The RJD ended up dealing the highest number of blows to the BJP in the Bihar polls, winning nearly three-fourths of their head-to-head contests. The BJP ran the JD(U) close but was thrashed also by the Congress, which won two victories in every three seats it contested against the BJP.
The RJD finished with a strike rate of nearly 80 per cent, the JD(U) with just over 70, and the Congress with 66. The RJD and the BJP contested in 74 seats, the highest for any head-to-head showdown. Apart from winning 54 of the contests against the BJP, the RJD made up the rest of its tally by sweeping all but one of the seats it contested against the other constituents of the NDA. That defeat was against an independent.
On the NDA side, the BJP, which had targeted a two-thirds majority, won a third of the 157 seats it contested. This was still a better strike rate than that of any of its allies. Ram Vilas Paswan’s LJP won two out of 42, Upendra Kushwaha’s RLSP two out of 22 and Jitan Ram Manjhi’s HAM one out of 22. HAM’s sole victory came in Manjhi’s own contest against his arch rival Uday Narayan Choudhary, Speaker of the outgoing assembly, but Manjhi lost the seat he represented, Makhadumpur.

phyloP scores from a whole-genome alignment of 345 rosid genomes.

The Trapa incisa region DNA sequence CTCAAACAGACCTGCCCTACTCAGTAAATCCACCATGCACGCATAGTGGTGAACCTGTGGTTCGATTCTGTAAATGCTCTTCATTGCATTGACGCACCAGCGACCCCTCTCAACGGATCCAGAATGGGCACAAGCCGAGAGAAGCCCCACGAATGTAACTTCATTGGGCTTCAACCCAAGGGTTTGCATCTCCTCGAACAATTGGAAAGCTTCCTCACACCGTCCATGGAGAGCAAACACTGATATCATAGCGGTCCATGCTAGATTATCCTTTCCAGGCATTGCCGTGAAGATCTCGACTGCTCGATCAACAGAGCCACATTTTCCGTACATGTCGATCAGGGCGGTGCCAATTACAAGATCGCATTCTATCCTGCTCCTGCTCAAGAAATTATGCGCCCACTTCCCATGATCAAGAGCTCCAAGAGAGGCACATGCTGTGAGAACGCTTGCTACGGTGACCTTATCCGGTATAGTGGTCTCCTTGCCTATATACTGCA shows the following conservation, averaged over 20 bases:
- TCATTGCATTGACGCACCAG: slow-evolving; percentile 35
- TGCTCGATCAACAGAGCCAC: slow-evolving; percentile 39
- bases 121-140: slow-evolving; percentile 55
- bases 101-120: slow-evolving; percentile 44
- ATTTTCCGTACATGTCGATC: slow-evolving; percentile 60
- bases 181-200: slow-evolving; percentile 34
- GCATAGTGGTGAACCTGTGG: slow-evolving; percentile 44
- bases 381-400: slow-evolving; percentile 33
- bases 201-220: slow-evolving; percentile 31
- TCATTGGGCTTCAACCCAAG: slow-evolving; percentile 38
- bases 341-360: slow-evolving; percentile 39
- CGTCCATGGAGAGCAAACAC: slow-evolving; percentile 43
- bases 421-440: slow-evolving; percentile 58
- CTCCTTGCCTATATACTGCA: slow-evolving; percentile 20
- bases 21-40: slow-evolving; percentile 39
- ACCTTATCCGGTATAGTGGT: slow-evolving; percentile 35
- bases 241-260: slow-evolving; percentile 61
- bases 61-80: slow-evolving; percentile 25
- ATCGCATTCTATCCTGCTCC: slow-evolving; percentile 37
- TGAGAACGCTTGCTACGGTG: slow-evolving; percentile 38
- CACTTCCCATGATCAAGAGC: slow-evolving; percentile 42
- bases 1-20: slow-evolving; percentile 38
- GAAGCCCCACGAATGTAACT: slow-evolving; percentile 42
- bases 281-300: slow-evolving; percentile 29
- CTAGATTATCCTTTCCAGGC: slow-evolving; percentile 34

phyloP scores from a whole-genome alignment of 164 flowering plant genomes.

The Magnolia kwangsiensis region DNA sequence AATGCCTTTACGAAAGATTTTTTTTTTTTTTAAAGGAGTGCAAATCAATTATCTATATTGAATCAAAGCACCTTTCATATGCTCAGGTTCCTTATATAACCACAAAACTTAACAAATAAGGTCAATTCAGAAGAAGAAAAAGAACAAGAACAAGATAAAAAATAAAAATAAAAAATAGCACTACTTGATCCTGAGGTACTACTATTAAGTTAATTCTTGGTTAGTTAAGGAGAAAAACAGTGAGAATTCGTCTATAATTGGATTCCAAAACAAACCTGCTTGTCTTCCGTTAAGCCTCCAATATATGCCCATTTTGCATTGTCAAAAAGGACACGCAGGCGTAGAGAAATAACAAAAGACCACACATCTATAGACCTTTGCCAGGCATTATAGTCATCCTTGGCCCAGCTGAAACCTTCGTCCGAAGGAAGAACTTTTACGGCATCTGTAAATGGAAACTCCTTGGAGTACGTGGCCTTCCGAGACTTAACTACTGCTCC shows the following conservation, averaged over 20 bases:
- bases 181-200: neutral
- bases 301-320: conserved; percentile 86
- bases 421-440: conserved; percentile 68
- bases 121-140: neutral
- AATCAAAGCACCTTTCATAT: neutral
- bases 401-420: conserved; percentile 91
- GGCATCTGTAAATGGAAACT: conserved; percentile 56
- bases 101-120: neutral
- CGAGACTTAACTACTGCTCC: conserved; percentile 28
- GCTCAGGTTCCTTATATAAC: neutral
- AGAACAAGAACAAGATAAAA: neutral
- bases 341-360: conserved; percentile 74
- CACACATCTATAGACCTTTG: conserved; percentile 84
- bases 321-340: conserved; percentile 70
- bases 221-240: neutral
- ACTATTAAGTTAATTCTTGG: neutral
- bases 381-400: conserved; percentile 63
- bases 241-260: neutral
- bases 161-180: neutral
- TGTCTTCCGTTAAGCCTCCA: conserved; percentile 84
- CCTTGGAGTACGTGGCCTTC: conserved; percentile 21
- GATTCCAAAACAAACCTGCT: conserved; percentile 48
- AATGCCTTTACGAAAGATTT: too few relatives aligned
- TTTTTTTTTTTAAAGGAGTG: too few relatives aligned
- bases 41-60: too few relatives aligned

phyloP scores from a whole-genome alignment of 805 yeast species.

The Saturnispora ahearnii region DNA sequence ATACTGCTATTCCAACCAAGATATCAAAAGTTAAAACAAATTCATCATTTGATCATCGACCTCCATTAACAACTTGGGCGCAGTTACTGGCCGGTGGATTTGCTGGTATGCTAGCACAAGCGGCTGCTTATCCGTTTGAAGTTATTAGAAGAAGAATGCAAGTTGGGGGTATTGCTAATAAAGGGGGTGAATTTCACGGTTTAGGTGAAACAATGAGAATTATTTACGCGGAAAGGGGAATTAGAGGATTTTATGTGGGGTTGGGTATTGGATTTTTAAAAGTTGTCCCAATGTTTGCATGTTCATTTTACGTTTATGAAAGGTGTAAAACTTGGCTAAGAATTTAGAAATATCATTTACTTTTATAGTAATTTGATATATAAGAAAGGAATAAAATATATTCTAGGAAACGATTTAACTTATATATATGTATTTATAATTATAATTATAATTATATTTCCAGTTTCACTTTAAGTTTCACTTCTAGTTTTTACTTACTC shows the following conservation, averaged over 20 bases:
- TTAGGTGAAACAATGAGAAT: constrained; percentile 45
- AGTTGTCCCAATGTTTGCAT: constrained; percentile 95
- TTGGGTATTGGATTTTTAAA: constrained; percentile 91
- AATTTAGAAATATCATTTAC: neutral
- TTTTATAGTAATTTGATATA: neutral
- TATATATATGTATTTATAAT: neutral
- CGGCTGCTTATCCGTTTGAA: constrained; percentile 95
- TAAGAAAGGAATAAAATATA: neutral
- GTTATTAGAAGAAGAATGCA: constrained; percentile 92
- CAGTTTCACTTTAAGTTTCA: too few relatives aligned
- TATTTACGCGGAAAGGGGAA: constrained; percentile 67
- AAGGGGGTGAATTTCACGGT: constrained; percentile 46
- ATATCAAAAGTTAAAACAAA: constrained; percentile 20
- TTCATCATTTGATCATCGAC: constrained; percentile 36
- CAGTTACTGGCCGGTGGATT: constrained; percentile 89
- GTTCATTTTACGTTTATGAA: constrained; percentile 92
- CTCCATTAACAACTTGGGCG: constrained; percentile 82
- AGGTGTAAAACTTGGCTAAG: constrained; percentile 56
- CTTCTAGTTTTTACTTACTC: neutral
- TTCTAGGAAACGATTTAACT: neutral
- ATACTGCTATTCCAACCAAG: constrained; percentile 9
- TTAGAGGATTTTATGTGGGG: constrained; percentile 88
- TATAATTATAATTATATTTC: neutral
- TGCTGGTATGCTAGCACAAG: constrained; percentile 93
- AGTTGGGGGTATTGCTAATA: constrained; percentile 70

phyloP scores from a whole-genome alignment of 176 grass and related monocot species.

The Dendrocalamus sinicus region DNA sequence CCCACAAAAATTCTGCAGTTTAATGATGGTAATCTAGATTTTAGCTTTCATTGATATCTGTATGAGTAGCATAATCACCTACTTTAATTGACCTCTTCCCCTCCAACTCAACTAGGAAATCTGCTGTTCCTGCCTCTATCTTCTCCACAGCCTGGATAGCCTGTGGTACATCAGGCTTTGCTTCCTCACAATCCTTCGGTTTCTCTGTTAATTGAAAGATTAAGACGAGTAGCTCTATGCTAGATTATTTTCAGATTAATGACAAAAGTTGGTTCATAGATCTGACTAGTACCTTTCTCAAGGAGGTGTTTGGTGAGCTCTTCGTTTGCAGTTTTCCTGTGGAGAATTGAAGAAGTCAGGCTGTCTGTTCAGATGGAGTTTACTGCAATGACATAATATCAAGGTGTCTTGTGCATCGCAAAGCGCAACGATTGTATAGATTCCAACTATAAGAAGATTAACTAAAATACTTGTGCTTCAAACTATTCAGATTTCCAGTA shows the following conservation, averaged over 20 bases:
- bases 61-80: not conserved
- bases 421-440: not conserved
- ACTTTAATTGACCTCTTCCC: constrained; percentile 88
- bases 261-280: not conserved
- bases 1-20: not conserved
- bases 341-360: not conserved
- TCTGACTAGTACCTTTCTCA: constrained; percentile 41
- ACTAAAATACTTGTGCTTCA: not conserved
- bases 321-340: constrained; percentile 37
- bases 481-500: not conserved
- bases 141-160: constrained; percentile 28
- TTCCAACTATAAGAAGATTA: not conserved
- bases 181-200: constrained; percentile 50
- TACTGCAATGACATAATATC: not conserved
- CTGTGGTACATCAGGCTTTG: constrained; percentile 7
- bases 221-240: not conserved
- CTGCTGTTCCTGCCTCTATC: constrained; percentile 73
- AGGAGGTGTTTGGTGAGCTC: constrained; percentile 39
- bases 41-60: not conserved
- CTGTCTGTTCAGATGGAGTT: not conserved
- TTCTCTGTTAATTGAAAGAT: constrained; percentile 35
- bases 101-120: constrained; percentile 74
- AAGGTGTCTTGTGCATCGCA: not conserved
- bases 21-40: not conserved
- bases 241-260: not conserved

The BJP performed much better against the JD(U) than against the other two constituents of the maha gathbandhan. The former allies split their 55 contests 29-25. Against the RJD and the Congress, the BJP won just 28 out of 102 contests.
The Congress, reeling since its defeat in the Lok Sabha polls, found something to cheer about by notching most of its 27 victories against the BJP — 19 out of 28 head-to-head contests. The Congress dropped only one seat each against the LJP but lost two of its three contests to the RLSP. Those two were, in fact, the RLSP’s only two victories.
By virtue of having contested in more seats than any other party, the BJP ended up with the single highest vote share at over 24 per cent. But with the BJP’s three allies tallying less than 10 per cent together, the maha gathbandhan’s 42 per cent proved decisive.